Nova Scotia needs a dedicated child advocate after the deaths of at least 11 children under provincial care since 2004, including a 16-year-old girl found dead in a Halifax home over the weekend, the opposition Tories say.
"It's a fair idea. Why not give it a try," said Chris d'Entremont, the Progressive Conservative house leader.
He said the latest death, along with incidents of violence in youth group homes, show the province needs an independent and transparent system of oversight.
- Nova Scotia has seen at least 11 children die in care since 2004
- Halifax police investigate death of girl in provincial care
Even an Ombudsman's July 2014 recommendation calling for a dedicated team of bureaucrats to review deaths hasn't been completed, he said.
"These were pretty simple things to do. Just to say we're looking at it or thinking about it, I don't think is acceptable,
especially in light of a child in care passing away," said d'Entremont, member of the legislature for Argyle-Barrington.
11 children died in care
He said Nova Scotia should have a dedicated child advocate, as in most other Canadian provinces.
The opposition member was responding to the latest death of a young woman, who the Nova Scotia Office of the Ombudsman confirmed was in the care of the province at the time of her death.
According to documents obtained by CBC News through freedom of information laws, 10 children in care in the province died between 2004 and the end of 2014.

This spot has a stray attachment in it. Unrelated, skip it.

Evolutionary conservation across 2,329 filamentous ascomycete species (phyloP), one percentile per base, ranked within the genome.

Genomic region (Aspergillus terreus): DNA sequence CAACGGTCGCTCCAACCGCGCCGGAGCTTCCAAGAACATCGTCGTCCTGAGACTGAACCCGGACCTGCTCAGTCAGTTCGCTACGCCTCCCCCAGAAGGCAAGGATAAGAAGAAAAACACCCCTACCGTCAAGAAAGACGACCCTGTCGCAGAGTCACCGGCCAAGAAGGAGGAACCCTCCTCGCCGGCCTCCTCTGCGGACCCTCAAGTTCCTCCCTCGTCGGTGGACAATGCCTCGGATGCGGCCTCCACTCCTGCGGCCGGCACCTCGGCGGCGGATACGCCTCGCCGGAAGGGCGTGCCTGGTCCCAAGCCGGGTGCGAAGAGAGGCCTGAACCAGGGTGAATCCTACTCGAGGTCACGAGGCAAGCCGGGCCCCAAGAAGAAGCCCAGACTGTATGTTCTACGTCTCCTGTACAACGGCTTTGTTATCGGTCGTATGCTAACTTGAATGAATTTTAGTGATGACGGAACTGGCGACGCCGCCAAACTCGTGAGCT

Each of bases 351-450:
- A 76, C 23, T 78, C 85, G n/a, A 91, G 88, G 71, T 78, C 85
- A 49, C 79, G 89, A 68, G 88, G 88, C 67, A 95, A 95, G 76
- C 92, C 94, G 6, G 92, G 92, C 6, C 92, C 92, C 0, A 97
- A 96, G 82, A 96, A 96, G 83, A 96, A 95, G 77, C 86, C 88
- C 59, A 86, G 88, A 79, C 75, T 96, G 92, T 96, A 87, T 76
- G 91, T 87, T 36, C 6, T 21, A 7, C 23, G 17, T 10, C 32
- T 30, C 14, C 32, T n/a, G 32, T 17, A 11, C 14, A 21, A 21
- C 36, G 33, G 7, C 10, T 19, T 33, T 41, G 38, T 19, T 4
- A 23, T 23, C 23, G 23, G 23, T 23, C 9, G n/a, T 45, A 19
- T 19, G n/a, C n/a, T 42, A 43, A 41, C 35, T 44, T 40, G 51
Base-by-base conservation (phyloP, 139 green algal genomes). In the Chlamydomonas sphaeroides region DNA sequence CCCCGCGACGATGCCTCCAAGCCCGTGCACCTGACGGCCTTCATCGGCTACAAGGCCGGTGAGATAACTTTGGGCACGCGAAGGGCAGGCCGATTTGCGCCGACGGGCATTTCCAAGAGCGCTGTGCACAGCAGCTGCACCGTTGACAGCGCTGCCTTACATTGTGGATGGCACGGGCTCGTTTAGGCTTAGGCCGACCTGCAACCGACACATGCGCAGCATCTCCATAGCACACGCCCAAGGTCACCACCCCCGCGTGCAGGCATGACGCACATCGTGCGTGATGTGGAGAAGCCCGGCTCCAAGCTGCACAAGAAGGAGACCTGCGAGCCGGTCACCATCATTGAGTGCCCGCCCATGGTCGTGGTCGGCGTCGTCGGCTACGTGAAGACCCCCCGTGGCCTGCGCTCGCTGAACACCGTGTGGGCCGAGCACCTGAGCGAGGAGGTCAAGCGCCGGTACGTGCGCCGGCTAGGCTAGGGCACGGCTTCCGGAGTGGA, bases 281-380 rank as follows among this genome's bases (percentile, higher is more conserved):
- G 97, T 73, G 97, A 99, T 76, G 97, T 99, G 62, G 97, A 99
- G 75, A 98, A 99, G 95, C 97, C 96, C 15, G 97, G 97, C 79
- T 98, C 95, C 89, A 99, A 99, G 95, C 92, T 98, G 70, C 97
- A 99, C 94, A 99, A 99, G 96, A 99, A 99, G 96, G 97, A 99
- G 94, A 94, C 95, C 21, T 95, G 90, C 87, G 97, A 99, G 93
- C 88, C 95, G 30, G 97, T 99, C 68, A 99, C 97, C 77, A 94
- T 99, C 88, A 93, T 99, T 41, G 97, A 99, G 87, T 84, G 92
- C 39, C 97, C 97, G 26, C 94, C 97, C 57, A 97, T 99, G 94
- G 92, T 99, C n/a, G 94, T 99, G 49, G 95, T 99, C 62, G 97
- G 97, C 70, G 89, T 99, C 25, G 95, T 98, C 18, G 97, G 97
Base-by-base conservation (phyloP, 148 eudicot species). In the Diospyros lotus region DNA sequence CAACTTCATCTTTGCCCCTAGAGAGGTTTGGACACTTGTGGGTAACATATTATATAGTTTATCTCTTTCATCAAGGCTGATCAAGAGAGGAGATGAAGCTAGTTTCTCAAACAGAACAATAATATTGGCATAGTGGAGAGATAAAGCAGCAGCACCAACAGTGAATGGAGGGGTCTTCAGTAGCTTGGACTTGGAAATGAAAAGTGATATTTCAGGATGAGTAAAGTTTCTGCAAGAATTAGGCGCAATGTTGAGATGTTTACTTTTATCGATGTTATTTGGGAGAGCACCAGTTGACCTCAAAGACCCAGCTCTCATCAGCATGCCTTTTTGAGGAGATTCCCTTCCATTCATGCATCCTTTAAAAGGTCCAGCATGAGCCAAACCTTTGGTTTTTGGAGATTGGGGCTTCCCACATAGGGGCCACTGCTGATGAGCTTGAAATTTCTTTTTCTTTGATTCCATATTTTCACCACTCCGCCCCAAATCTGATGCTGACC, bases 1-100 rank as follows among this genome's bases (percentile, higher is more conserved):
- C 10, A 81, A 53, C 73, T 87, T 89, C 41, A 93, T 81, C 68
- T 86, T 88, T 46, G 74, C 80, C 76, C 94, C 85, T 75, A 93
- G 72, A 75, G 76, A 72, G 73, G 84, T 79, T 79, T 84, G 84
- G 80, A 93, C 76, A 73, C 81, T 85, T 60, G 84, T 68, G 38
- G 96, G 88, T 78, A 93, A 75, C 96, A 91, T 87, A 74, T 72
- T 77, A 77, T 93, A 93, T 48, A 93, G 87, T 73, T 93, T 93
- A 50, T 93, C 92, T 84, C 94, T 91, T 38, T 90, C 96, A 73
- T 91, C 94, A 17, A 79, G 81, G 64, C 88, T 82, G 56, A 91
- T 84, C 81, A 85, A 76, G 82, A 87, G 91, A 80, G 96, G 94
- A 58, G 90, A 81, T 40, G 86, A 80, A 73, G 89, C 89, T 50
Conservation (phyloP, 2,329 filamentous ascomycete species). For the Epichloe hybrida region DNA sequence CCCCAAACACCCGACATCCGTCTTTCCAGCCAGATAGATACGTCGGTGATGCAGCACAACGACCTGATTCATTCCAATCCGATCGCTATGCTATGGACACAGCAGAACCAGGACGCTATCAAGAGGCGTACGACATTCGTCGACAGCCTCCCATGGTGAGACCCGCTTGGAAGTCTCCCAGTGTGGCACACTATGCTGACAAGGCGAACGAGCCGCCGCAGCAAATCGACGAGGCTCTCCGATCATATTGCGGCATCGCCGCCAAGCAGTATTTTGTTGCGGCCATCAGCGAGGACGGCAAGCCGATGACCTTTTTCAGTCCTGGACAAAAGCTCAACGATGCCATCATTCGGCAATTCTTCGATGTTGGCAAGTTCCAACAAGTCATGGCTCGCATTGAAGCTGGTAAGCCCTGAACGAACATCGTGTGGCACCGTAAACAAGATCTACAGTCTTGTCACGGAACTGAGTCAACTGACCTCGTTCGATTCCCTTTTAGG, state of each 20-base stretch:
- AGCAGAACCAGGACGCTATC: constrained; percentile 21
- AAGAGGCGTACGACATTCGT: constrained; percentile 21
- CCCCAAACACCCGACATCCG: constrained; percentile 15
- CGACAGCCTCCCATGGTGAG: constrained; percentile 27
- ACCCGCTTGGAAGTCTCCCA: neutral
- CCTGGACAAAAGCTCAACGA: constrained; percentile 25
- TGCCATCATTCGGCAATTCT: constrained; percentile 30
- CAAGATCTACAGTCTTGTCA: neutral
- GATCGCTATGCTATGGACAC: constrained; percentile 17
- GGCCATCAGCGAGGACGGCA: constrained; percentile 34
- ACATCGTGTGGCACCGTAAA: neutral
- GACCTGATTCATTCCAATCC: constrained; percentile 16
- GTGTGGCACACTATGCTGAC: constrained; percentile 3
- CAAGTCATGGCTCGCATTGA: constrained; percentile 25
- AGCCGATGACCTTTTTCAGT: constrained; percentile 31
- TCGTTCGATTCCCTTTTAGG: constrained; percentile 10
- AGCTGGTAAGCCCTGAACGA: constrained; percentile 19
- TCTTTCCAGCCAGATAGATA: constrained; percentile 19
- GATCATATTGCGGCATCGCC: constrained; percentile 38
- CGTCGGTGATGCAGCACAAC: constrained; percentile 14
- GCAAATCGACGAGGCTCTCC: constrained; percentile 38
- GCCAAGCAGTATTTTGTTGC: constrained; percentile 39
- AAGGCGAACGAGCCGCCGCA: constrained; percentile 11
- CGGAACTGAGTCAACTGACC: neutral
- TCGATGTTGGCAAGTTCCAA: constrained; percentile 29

Four were killed as a result of motor vehicle accidents, two took their own lives, one died from natural causes and two were cases where the children were taken into care as a result of injuries that became fatal.
Kelly Regan, the acting minister of Community Services, told reporters Thursday she still couldn't confirm if the teenager in the latest death was in care, citing "privacy concerns."
She also wouldn't clearly indicate what form of review was underway, saying only that there is a committee of officials that look at these cases internally.
"There is a permanent government officials committee that meets regularly to look into issues of this nature," she said after cabinet.
Opposition wants transparency
D'Entremont said the province's response to this and earlier deaths of children has to be more open, so long as parents are the first to be informed.
"I think they should be transparent ... why not tell us what's going on in child protection in this province," he said.
"The department does difficult work. If there are successes, we should know about it. And if something is going wrong, we should know about it so that we can fix it."
The Canadian Press published an analysis last summer of a database of incidents at youth group homes that showed a recent increase in weapons incidents.
Government records said weapons incidents ranging from possession of pellet guns to threats with knives had increased between 2012 and 2014, prompting children's advocates to urge improved access to mental health care and increased staffing.
The records also say there were 24 cases of serious injuries of children in care — with seven instances listed as being due to fights — since Jan. 1, 2012, though the province said at the time that none of the injuries led to hospitalization.
Group home incidents
The 18 residential centres covered in the records care for about 150 of the province's children, from 10 years old to older teenagers.
At the time of the story, Community Services officials acknowledged that there was difficulty in accessing mental health care in a timely fashion for the residents.
Staff at the Comhla Cruinn youth group home in Sydney, N.S., have also recently stated they are struggling to control behavioural problems at their home.
The Nova Scotia Government and General Employees Union went public with allegations of drug use, sexual activity and violence by the young residents, prompting the province to say it would conduct an internal investigation into the allegations.